- Provide advice to teachers, parents, community and students on Aboriginal Education in their school context
- Encourage parents and caregivers to be involved in all aspects of their children’s education
Our Aboriginal Education Workers (AEWs) are a fantastic and vibrant group of Aboriginal people who work to support both the Aboriginal students enrolled in our schools and non-Indigenous students as they develop an understanding of the richness and depth of culture and diversity of our Aboriginal communities. At inservices AEWs share stories as they support each other in their work and explore ways to support our Aboriginal students and their families as they participate in the lives of our schools.
Welcome and Acknowledgment of Country http://www.natsicc.org.au/assets/2016_acknowledgement_booklet.pdf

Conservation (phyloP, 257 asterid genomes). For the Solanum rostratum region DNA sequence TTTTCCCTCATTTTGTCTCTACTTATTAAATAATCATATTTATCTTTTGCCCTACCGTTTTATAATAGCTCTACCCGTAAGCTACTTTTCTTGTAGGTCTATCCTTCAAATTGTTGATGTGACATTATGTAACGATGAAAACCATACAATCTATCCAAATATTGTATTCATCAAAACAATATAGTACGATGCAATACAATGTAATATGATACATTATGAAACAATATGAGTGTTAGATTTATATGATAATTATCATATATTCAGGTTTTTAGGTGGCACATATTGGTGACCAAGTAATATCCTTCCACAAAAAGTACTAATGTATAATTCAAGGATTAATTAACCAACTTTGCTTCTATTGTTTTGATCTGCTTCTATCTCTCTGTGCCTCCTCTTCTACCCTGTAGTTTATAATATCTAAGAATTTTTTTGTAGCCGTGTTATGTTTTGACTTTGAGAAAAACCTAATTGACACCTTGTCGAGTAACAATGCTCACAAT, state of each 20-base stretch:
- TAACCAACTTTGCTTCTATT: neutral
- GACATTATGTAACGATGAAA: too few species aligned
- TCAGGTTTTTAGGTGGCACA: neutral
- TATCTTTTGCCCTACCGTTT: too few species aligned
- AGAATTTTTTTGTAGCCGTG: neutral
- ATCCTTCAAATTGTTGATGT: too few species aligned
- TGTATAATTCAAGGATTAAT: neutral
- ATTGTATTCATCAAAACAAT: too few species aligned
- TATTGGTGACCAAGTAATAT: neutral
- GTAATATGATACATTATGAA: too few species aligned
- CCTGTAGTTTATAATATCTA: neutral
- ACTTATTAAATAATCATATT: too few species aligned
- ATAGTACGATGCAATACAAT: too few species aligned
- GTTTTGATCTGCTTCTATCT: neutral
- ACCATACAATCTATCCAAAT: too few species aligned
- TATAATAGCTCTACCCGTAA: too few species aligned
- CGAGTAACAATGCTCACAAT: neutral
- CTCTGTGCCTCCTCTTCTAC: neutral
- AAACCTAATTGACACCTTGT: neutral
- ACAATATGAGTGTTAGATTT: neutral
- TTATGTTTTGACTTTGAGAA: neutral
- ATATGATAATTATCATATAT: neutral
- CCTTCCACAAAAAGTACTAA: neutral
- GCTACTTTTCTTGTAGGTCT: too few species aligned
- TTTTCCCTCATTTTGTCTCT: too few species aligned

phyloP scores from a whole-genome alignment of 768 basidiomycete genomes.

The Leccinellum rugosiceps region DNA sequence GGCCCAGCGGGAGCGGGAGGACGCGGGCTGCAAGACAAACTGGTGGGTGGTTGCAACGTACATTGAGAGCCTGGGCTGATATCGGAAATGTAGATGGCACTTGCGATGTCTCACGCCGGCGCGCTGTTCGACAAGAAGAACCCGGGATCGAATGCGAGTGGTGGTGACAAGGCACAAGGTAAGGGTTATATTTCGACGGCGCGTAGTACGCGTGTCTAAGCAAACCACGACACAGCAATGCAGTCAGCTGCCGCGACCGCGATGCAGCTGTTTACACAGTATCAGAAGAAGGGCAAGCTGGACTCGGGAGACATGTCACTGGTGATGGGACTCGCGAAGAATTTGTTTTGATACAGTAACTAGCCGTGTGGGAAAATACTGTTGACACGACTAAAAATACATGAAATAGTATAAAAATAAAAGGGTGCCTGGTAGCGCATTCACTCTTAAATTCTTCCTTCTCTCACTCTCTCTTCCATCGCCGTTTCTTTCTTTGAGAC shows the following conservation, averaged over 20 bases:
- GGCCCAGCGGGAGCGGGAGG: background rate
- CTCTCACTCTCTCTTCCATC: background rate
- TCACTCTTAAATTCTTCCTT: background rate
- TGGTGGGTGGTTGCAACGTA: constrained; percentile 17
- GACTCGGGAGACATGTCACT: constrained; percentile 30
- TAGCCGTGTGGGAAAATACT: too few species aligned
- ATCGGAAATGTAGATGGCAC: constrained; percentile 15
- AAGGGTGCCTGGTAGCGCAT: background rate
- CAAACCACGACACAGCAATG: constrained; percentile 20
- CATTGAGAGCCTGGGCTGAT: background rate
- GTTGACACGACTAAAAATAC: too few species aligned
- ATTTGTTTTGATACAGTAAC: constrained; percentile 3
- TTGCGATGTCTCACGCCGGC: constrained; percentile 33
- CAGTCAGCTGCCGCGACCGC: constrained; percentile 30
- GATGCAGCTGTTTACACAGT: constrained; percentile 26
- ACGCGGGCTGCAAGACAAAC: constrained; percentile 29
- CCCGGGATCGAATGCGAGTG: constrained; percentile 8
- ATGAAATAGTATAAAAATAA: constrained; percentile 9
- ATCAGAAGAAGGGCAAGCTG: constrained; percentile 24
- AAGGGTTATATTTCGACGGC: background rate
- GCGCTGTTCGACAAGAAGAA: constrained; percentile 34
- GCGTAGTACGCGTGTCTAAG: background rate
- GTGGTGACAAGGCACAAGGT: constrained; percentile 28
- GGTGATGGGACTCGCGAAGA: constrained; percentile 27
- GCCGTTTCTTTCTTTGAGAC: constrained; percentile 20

Aboriginal and Torres Strait Islander Council of Catholic School Parents (ATSI CCSP)Â http://www.ccsp.catholic.edu.au/atsi
Â National Aboriginal and Torres Strait Islander Catholic Council (NATSIC) – http://www.natsicc.org.au/
Stronger and Smarter Institute http://strongersmarter.com.au/
Reconciliation Australia https://www.reconciliation.org.au/
National Sorry Day
The education of Indigenous students is and has always been, a high priority since the earliest days of the Catholic Church presence in Western NSW. Our history shows that there has been a continuing commitment of resources, both personal and financial, to Indigenous education.
This commitment has expressed itself in many ways and in a variety of social and political contexts. For many years, Catholic Missions had the carriage of programs in our remote Aboriginal communities where the Catholic Church has long been active. The Catholic Education Office assumed full responsibility for Catholic education in these remote communities in 1989.